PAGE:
Banned in Boston: The Sad Case of the Dunster House Bookshop
“Free Speech” is a monthly column by Chris Finan, director of the American Booksellers for Free Expression (ABFE), that shares his personal thoughts and opinions on a broad range of free expression issues; the views expressed do not necessarily reflect those of the American Booksellers Association. Finan welcomes comments and suggestions at firstname.lastname@example.org.
The tide was turning in the battle for free speech in Boston.
The 1929 prosecution of Mary Ware Dennett for writing a sex education book had backfired. The American Civil Liberties Union (ACLU), which had stood by as novels were banned by municipal officials, overcame its squeamishness about sex and defended Dennett, helping overturn her conviction on obscenity charges. In the future, ACLU would be a strong defender of literary freedom.
But it would require one more spectacular prosecution to convince the Massachusetts legislature that the state obscenity law must be changed, and it was the Watch and Ward Society, the guardian of Boston’s morals, that chose the victim.
In October 1929, John Sumner, who succeeded Anthony Comstock as head of the New York Society for the Suppression of Vice, learned that the Dunster House Bookshop in Cambridge had sold five copies of D.H. Lawrence’s Lady Chatterley’s Lover, which had been privately printed in Europe shortly before Lawrence’s death. Sumner notified the Watch and Ward Society, which promptly set out to entrap the bookstore owner, James A. DeLacey.
This wasn’t easy. DeLacey, a former Yale librarian, personally disliked explicit sexuality in books and had privately condemned Ernest Hemingway for his vulgarity. At first, he refused to accept an order for the book from an agent of the Watch and Ward Society who was posing as a customer. When the man insisted, DeLacey finally agreed that he would purchase a copy for him if one was offered to him, since the book was not available from a publisher.
Not long afterwards, someone who said he was a Harvard student showed up at the store with a copy of the book to sell. The student was probably another Watch and Ward Society agent, for only two hours later the man who had requested Lady Chatterley’s Lover telephoned the store to see if DeLacey had found a copy.
After DeLacey sold the book, he was arrested, convicted, fined and sentenced to four months in jail.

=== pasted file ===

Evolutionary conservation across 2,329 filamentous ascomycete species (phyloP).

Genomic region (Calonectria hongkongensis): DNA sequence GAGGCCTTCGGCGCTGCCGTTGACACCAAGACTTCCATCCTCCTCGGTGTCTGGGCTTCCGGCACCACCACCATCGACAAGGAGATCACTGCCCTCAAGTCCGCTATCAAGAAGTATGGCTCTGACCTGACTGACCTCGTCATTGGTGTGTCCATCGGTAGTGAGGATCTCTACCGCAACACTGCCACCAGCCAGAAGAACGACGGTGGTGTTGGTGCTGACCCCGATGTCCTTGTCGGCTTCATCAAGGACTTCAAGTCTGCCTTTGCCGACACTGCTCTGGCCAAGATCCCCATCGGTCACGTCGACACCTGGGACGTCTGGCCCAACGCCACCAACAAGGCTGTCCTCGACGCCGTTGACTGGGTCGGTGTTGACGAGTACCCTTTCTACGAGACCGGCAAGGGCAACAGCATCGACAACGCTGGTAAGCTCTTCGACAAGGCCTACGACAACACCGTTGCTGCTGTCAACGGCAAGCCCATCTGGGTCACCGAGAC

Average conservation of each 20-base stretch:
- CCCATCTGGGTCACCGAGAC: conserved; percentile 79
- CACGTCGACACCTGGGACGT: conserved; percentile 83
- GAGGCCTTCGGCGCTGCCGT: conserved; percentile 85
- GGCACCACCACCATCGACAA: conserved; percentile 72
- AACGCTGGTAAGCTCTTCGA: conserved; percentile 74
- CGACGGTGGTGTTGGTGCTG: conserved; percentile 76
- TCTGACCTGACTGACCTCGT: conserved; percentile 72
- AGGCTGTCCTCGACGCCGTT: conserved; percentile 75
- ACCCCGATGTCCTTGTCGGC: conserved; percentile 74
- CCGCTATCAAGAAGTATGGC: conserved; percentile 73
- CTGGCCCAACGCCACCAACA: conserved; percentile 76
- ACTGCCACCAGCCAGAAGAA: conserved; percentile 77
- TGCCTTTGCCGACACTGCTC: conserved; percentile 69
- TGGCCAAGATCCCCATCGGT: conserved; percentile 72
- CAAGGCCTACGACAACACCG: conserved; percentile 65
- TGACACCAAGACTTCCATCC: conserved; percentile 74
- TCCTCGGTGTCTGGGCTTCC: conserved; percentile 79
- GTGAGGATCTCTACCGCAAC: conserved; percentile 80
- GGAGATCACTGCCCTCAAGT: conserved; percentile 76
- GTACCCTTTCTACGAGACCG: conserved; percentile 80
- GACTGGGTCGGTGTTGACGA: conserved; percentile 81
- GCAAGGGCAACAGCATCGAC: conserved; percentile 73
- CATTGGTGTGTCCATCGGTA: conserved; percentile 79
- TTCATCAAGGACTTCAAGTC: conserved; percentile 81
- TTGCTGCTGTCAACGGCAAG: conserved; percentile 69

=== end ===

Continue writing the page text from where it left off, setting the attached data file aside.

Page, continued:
The Dunster House prosecution appalled many people in Massachusetts. DeLacey and his store were beloved in Cambridge, and even the prosecutor and the judge in the case joined in the denunciation of the methods of the Watch and Ward Society.
Boston’s censors were unable to distinguish between pornography and art, and many citizens were beginning to ask whether the censors weren’t acting out their own sexual frustrations. “To read the list of books ‘Banned in Boston’ is to be shocked, not by the content of the books, but by the festering disease of the minds that find evil in them. Such minds have all the stigmata of the sexual invalid,” Bernard DeVoto, a member of the Harvard faculty, wrote.
One state legislator introduced a bill requiring all censors to “submit to the state Department of Public Health satisfactory evidence of normal sexual experience.” The bill was a joke, but there was a growing conviction among legislators that the definition of obscenity should be narrowed.
In 1930, the Massachusetts legislature finally approved amendments to the obscenity law that ended the prosecution of literary works in the state. Unfortunately, the change came too late to help James DeLacey. Although he didn’t serve any time in prison, he never recovered. The store closed. His wife divorced him. And, according to some, DeLacey died an alcoholic.
The fight against book banning in Boston was an important turning point in the battle for free speech, but it did not end book censorship in the United States. The federal government was still censoring books that were sent in the mail or imported from abroad. The Customs Bureau banned more than 700 foreign titles, including James Joyce’s Ulysses.
In the fall of 1929, Senator Bronson Cutting of New Mexico challenged federal censorship of books in an extraordinary four-day debate on the floor of the Senate.
NEXT: The Great Senate Censorship Debate
This is the latest in a series of articles about the history of the fight for free speech. The articles are excerpted from Chris Finan’s 2007 book, From the Palmer Raids to the Patriot Act: A History of Free Speech in America (Beacon Press).